An international experimental group first discovered neutrinos using the Large Hadron Collider (LHC).

The authors of the new paper from the University of California at Irvine published a paper on how they observed six neutrino interactions. This happened during the pilot launch of a compact emulsion detector that was installed at the LHC.

Neutrinos are difficult to detect, because these electrically neutral elementary particles are very light and rarely interact with particles of matter. However, they are very common.

Prior to this project, no signs of neutrinos were observed at the collider. This is a major breakthrough and a step towards a thorough study of neutrinos.

Jonathan Feng, professor of physics and astronomy at the University of California, Los Angeles

As part of the experiment, the authors of the new work placed the FASER device at a distance of 480 m from the place of collision of particles. Its principle of operation is similar to that of a film camera.

FASER consists of lead and tungsten plates, which are separated by layers of emulsion. When neutrinos hit the nuclei of dense metal atoms, other particles are created that pass through the emulsion.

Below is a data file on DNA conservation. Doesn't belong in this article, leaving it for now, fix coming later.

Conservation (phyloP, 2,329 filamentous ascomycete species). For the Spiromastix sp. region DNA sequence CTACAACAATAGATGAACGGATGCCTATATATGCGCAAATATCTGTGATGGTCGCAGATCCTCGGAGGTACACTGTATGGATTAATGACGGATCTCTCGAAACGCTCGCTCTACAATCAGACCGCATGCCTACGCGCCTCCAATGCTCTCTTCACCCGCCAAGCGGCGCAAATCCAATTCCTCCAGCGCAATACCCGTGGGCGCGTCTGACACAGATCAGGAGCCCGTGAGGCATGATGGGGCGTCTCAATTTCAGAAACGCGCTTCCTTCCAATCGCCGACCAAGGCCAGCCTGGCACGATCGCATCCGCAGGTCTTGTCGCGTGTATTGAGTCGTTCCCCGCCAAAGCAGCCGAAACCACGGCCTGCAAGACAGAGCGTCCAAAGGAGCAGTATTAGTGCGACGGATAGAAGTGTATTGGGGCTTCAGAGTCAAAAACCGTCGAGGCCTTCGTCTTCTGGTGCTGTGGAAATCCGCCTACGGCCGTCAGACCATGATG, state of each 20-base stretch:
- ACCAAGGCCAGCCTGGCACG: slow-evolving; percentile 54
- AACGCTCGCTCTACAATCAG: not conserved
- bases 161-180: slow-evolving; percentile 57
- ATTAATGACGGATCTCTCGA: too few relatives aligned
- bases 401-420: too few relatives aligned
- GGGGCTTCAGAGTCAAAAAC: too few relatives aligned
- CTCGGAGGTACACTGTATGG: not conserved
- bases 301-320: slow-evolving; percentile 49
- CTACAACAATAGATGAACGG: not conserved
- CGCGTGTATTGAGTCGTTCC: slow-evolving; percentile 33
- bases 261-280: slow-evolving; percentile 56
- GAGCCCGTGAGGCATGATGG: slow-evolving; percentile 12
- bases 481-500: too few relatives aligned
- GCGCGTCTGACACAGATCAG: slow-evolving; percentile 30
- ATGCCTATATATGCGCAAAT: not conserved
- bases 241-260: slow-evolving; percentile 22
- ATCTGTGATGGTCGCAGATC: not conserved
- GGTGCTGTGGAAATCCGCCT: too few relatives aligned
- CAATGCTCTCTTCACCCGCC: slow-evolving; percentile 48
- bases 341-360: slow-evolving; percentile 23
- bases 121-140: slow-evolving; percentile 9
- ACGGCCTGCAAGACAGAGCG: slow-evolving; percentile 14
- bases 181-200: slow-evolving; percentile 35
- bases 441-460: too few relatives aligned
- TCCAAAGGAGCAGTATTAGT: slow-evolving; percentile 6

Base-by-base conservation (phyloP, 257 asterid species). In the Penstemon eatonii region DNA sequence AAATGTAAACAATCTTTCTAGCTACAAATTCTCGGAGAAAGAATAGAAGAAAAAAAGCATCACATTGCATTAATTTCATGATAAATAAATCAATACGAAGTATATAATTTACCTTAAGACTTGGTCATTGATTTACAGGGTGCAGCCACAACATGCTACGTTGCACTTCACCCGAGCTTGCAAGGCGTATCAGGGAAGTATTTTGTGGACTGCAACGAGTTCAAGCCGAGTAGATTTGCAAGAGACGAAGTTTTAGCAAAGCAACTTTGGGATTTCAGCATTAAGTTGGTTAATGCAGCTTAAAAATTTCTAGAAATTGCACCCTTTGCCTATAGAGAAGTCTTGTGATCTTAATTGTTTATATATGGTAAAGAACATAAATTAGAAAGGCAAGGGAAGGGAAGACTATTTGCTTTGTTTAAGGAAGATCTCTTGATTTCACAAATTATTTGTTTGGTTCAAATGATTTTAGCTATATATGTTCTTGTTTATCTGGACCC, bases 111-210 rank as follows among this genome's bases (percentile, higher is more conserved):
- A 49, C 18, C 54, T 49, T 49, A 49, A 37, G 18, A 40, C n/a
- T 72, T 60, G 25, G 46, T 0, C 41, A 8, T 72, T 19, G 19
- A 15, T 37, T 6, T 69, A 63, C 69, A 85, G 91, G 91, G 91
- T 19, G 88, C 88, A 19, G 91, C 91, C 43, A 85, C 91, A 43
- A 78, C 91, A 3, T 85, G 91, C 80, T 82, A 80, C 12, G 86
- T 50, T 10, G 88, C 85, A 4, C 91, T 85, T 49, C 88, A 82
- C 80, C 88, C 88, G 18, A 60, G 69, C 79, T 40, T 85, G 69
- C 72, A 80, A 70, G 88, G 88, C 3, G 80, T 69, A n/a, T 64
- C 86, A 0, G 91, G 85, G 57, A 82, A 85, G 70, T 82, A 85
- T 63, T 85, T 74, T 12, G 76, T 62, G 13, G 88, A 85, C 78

This was a test run of the device, and it proved to be effective. Now we are going to prepare a new device that will be larger and more sensitive.

Jonathan Feng, professor of physics and astronomy at the University of California, Los Angeles

A new, more powerful device, which will be called FASERnu, will be able to find neutrinos even more often, as well as distinguish between its types, namely, electron, muon and tau neutrinos, as well as antineutrinos.

The authors are confident that from 2022 they will detect more than 10 thousand neutrino interactions, and they will also be able to find the most high-energy neutrino of those that were not created in space.